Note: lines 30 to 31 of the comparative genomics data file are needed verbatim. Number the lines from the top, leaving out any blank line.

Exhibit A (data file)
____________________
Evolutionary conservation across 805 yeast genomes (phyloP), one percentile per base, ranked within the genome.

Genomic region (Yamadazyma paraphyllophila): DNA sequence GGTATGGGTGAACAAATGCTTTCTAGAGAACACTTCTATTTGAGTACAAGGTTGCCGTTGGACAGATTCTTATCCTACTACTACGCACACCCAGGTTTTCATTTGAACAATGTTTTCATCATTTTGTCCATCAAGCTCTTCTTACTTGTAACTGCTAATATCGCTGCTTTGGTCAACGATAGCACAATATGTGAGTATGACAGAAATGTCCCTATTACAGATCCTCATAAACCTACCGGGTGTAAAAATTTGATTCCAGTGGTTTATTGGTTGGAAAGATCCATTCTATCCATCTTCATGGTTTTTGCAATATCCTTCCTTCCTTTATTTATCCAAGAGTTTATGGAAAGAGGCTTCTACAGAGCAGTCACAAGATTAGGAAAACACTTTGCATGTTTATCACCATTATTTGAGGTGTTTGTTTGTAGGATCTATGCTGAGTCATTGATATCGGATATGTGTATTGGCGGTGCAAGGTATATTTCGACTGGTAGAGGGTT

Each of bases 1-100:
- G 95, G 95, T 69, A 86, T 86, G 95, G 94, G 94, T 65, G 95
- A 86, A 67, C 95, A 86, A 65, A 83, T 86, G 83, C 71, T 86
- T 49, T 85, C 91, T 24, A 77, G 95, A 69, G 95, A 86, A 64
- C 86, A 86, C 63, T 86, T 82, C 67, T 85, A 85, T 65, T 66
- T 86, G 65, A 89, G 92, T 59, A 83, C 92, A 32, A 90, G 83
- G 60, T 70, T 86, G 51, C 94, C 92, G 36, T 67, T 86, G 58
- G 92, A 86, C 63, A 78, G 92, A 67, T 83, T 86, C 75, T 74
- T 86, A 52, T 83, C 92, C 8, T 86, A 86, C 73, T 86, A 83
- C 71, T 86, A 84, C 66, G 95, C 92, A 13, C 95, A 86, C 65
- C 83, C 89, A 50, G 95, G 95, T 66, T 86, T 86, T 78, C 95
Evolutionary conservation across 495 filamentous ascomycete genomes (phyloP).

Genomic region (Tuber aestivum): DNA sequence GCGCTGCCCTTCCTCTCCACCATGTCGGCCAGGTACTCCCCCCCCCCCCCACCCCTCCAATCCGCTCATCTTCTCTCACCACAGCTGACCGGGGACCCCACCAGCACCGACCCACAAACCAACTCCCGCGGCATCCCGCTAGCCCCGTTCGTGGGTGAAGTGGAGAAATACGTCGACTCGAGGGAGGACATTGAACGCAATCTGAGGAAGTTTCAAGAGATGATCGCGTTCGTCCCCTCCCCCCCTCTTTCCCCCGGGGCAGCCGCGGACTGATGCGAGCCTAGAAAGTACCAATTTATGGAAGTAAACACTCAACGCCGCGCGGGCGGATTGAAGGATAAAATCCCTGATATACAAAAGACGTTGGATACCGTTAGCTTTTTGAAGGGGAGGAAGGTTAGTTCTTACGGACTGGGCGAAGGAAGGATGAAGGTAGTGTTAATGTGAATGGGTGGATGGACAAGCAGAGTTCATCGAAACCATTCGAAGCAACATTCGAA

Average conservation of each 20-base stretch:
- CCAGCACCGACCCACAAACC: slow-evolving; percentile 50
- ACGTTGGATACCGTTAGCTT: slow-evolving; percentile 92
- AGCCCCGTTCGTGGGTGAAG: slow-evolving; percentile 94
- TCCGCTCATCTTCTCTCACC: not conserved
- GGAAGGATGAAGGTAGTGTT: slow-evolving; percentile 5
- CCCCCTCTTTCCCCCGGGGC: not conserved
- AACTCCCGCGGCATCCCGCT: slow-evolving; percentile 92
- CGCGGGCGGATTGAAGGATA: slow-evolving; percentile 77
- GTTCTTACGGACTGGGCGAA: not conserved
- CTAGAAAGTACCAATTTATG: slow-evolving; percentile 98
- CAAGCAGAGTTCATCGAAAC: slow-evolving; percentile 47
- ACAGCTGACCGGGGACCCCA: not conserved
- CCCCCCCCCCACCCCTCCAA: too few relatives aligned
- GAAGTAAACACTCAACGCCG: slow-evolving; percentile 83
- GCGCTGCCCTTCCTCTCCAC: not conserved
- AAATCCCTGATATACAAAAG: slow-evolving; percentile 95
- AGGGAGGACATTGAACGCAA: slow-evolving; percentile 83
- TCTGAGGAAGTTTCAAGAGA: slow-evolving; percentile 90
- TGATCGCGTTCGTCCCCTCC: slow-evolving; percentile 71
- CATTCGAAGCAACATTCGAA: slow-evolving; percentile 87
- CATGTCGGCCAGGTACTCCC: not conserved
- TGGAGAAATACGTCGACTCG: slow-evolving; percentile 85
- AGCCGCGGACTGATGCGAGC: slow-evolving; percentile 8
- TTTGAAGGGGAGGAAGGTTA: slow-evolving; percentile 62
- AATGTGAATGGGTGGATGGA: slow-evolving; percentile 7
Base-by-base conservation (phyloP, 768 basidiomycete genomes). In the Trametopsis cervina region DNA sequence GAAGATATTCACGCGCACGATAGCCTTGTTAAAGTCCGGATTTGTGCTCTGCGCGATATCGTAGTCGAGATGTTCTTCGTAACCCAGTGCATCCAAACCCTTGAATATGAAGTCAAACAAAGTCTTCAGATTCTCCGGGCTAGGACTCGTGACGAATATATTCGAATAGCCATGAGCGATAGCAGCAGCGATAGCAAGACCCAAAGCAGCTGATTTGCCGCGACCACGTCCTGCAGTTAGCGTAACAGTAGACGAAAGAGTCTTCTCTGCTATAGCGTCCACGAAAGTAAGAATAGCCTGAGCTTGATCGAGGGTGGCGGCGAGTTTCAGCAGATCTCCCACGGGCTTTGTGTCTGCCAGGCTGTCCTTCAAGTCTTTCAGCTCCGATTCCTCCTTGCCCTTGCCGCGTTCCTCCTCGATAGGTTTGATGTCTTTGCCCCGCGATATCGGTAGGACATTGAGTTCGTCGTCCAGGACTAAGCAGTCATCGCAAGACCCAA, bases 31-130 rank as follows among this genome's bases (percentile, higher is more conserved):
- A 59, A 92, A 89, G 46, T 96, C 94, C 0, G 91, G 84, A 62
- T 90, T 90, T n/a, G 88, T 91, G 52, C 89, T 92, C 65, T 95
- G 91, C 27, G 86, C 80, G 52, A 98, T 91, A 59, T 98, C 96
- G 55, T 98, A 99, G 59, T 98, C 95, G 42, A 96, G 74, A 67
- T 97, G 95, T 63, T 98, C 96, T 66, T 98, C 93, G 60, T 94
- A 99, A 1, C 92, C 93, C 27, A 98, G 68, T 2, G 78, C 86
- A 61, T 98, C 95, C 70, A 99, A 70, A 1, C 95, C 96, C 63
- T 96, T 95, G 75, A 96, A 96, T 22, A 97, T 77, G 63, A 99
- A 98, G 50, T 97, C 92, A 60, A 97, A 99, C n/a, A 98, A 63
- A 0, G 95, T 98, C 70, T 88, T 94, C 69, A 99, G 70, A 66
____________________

- GAAGTAAACACTCAACGCCG: slow-evolving; percentile 83
- GCGCTGCCCTTCCTCTCCAC: not conserved